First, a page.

These guys should talk – more!

Left to right: Nova Scotia Premier Tim Houston, New Brunswick Premier Blaine Higgs, Prince Edward Island Premier Dennis King, Newfoundland and Labrador Premier Andrew Furey (Photo credits CBC)

Chances are pretty good you’ve never heard of the Council of Atlantic Premiers (CAP), though it’s been around since 2000. CAP, with its mandate to “promote Atlantic Canadian interests in national issues”, more or less slept through its first two decades of existence.

Fortunately, that’s starting to change.

In May, the premiers launched the Atlantic Physician Registry, which eases the way for doctors to practice in all four provinces.

In June, our political leaders jointly stated their opposition to what they call the “federal gas hike”, and the federal Liberals brand as new “clean fuel regulations,” and most of us know as the “carbon tax”. (Ah, the language wars, they never end.)

No one will argue with the regional registry for physicians – any measure that loosens the Gordian knots that tie up health care delivery in the region should be embraced. On the other hand, lots of people would like our premiers to shut up about the carbon tax, though loyal readers of CrowsNest  have already learned that this tax hits this region hard, and rural areas of this region harder still.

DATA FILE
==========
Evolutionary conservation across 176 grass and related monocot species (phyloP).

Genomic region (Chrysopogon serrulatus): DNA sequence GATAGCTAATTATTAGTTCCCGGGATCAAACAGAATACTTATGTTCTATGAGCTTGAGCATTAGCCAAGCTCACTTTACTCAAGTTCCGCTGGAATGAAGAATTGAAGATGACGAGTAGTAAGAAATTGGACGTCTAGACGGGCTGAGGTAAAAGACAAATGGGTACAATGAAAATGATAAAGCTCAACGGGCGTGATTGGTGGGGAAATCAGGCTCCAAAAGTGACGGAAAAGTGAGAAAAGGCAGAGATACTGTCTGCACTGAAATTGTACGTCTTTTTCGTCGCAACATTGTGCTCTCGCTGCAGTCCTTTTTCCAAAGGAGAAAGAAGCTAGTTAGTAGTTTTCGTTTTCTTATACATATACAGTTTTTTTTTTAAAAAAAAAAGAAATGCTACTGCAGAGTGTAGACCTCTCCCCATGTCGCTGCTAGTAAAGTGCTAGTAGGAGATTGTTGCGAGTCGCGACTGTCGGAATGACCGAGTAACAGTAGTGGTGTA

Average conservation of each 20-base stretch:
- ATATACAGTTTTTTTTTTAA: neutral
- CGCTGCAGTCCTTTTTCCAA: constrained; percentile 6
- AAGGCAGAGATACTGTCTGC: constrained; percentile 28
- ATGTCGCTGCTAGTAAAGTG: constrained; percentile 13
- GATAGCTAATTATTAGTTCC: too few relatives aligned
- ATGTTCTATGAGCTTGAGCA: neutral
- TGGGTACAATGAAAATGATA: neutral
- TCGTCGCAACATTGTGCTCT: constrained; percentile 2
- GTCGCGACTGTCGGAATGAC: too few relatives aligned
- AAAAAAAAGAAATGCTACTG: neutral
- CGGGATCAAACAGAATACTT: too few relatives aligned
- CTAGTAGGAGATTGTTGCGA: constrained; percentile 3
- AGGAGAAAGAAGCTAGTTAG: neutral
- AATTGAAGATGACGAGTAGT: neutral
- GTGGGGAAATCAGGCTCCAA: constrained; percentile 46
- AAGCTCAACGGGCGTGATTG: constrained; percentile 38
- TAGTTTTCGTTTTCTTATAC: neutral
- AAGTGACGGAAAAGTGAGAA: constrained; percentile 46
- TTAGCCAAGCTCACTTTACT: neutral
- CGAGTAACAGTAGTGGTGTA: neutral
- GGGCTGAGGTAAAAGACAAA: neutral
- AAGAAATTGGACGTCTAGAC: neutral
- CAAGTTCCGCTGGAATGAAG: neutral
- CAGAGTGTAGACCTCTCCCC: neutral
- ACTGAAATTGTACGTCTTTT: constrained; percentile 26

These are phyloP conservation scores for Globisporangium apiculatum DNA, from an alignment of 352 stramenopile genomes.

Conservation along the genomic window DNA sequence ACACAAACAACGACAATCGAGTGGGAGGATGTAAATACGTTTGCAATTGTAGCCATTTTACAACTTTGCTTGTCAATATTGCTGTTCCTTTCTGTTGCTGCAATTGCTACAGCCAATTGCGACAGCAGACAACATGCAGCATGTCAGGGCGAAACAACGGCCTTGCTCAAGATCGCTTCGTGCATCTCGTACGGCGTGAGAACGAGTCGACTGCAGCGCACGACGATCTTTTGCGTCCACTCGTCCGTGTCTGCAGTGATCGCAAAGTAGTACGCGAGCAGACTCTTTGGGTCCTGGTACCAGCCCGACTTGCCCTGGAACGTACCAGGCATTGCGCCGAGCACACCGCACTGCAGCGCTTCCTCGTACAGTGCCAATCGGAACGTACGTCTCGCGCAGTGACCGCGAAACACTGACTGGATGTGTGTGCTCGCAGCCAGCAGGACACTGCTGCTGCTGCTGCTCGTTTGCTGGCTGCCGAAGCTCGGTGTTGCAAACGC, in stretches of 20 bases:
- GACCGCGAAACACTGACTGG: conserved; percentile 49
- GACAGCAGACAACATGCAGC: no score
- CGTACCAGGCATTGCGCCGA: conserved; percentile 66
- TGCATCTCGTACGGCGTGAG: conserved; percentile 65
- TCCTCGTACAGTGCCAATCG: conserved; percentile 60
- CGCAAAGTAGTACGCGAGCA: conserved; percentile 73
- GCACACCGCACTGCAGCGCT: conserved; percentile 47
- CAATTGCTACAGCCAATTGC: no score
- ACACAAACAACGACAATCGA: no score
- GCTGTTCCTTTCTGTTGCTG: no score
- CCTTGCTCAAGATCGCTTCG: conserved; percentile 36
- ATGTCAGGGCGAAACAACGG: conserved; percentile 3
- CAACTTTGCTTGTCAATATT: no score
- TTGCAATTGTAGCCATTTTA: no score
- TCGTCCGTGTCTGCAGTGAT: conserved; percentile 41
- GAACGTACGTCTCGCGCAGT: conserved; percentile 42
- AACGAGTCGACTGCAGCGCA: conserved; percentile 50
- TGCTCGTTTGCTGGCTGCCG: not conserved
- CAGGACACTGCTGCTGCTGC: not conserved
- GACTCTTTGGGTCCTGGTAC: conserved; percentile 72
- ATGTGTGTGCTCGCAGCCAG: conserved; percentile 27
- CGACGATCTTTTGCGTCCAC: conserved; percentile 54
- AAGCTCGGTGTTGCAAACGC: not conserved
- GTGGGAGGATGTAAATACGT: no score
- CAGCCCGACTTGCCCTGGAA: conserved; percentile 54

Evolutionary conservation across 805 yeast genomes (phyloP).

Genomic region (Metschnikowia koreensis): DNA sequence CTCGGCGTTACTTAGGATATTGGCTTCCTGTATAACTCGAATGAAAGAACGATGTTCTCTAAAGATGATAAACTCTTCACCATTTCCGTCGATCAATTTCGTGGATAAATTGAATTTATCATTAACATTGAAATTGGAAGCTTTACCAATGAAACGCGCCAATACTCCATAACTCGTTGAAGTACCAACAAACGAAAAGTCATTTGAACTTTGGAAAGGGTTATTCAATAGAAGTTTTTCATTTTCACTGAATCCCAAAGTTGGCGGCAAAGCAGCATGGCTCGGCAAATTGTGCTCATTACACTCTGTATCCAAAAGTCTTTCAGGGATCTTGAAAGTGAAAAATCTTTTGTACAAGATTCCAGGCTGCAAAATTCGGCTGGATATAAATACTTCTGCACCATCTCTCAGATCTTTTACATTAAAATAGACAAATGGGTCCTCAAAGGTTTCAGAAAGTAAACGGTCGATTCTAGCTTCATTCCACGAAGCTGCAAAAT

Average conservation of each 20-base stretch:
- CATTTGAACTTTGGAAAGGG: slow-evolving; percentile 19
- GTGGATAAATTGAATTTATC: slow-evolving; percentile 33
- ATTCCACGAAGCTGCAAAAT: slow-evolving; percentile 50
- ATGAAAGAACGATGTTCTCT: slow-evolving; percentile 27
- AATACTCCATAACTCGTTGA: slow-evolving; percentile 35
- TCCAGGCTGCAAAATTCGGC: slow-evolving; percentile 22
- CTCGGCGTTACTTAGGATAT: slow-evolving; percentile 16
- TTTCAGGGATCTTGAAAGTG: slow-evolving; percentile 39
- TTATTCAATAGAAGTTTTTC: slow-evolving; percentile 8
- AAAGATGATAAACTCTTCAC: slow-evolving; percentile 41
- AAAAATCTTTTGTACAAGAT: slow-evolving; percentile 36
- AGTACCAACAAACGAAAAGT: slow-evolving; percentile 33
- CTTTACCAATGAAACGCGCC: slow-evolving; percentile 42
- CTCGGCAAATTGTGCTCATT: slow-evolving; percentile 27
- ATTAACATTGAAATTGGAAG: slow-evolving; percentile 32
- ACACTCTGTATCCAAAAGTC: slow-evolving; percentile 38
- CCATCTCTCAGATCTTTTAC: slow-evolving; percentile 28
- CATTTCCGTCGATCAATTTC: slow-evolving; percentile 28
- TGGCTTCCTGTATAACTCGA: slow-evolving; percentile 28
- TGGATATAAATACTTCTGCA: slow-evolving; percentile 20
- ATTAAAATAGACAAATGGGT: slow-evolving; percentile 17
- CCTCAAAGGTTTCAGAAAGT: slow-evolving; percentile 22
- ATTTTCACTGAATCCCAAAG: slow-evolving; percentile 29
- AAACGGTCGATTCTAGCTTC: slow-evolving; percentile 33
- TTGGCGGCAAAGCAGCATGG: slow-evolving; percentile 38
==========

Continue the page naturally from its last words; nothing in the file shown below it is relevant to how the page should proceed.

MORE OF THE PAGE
So, now that CAP is starting to act as if it matters, what’s next?

We think our fearsome foursome of Atlantic premiers should probe the potential for a co-ordinated response to natural disasters. After a few months of fires and floods and tropical rainstorms, and just as the hurricane season is getting underway in earnest, this seems like an idea whose time has come.

Our power utilities are experienced in this area, and their cross-border experience responding to major power outages should provide a pretty good model for emergency response protocols for all manner of natural disasters.

The first step in an Atlantic Emergency Response Plan would be taking an inventory of human and equipment resources already in place across the region. A plan would evolve from that. CAP could also take a leadership role in developing an emergency alert system that works for everyone, everywhere, every time.

In brief, we think our premiers should work together – when possible – to respond to the issues of the day. CAP should seize the opportunity to give the region a voice in the nation, while acting for the good of all inside the region.